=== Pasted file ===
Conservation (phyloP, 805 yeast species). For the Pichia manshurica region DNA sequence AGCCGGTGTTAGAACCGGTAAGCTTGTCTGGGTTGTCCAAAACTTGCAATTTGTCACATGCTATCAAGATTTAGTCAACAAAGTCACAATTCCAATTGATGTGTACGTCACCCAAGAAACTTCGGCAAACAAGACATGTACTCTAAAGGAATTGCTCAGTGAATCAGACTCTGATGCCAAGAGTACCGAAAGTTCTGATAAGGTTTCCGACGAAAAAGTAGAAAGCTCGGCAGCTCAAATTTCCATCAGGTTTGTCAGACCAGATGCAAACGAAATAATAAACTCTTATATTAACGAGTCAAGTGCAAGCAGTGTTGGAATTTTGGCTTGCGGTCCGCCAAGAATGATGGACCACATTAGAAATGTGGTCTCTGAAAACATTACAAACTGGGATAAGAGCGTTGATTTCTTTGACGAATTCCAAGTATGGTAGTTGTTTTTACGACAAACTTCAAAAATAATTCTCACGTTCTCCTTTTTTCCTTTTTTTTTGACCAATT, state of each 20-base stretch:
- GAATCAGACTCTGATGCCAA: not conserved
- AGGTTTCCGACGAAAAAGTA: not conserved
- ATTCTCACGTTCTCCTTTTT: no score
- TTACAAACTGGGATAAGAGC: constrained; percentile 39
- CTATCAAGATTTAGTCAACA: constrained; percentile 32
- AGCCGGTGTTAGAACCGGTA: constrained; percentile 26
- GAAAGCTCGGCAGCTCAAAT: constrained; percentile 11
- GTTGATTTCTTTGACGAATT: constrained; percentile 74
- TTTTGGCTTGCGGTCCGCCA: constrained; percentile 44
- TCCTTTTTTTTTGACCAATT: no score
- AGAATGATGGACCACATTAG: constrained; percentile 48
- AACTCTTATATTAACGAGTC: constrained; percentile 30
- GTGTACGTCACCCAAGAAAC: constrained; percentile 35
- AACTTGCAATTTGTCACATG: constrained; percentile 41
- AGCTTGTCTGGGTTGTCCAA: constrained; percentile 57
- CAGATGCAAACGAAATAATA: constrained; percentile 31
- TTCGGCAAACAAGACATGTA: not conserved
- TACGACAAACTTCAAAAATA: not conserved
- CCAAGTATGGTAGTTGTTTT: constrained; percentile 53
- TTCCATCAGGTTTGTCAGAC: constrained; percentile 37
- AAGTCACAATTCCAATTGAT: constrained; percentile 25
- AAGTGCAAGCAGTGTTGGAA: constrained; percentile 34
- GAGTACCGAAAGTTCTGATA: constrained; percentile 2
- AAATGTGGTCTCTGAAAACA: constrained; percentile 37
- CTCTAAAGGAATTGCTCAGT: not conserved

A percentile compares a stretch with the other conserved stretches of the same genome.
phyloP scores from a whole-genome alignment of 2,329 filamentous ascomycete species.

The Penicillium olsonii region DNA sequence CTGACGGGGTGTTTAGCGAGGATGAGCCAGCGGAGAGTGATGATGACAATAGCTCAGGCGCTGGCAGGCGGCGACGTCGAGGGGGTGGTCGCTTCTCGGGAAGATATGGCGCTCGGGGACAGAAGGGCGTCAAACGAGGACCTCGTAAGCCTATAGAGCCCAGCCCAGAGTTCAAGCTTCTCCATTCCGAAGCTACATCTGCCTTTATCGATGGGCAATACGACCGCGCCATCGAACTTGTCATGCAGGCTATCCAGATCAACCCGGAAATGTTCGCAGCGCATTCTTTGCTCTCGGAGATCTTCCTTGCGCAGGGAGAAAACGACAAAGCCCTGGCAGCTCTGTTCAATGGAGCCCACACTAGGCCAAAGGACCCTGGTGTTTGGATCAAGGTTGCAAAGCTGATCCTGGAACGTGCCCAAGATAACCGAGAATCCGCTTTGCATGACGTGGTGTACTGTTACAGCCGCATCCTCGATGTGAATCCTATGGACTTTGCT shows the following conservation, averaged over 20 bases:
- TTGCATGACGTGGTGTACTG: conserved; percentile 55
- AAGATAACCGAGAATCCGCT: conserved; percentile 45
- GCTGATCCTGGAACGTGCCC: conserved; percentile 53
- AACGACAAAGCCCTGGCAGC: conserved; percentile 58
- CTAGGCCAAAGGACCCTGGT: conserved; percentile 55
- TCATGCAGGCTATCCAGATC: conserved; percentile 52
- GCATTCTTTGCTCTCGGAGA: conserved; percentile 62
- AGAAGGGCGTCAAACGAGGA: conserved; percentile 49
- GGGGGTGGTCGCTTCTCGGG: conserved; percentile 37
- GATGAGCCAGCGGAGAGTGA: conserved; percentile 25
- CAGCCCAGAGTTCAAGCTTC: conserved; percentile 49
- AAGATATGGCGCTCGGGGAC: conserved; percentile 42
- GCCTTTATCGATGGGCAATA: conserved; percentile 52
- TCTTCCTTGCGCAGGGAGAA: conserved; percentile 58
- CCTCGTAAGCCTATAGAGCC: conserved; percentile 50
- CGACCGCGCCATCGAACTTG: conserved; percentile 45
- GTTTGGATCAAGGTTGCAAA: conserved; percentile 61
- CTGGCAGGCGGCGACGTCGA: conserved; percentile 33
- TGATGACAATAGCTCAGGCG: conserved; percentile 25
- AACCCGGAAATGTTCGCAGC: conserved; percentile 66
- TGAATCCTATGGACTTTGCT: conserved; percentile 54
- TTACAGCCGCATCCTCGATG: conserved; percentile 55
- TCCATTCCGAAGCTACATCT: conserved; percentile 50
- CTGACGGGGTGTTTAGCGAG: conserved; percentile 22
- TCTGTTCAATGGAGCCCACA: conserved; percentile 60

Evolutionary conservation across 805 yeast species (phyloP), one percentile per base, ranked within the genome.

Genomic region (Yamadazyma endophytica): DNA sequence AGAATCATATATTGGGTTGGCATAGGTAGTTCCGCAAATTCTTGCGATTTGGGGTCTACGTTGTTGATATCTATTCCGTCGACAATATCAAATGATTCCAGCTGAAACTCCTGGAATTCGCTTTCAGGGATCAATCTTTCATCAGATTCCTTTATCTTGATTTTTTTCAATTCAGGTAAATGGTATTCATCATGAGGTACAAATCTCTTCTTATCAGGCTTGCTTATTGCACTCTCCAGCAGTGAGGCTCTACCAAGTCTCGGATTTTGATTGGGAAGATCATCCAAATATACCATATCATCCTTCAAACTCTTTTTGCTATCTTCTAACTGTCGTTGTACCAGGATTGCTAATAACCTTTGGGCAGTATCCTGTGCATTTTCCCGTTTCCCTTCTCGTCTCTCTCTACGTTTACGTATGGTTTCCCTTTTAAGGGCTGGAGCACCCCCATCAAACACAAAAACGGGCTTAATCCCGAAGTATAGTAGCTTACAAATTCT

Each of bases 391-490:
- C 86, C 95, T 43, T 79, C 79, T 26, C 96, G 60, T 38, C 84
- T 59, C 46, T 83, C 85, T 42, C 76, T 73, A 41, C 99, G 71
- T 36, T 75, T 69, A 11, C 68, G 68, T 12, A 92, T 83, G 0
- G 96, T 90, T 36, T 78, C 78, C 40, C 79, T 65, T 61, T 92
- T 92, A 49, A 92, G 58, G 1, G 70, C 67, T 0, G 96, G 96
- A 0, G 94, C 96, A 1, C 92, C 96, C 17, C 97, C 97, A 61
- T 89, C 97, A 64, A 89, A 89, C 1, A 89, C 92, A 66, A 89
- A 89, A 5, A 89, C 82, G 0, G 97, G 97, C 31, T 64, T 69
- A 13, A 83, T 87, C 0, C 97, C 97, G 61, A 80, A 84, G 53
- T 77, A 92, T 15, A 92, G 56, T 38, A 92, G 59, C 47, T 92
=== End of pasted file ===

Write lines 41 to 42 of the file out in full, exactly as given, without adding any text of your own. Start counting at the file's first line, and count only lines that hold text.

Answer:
- AAGATATGGCGCTCGGGGAC: conserved; percentile 42
- GCCTTTATCGATGGGCAATA: conserved; percentile 52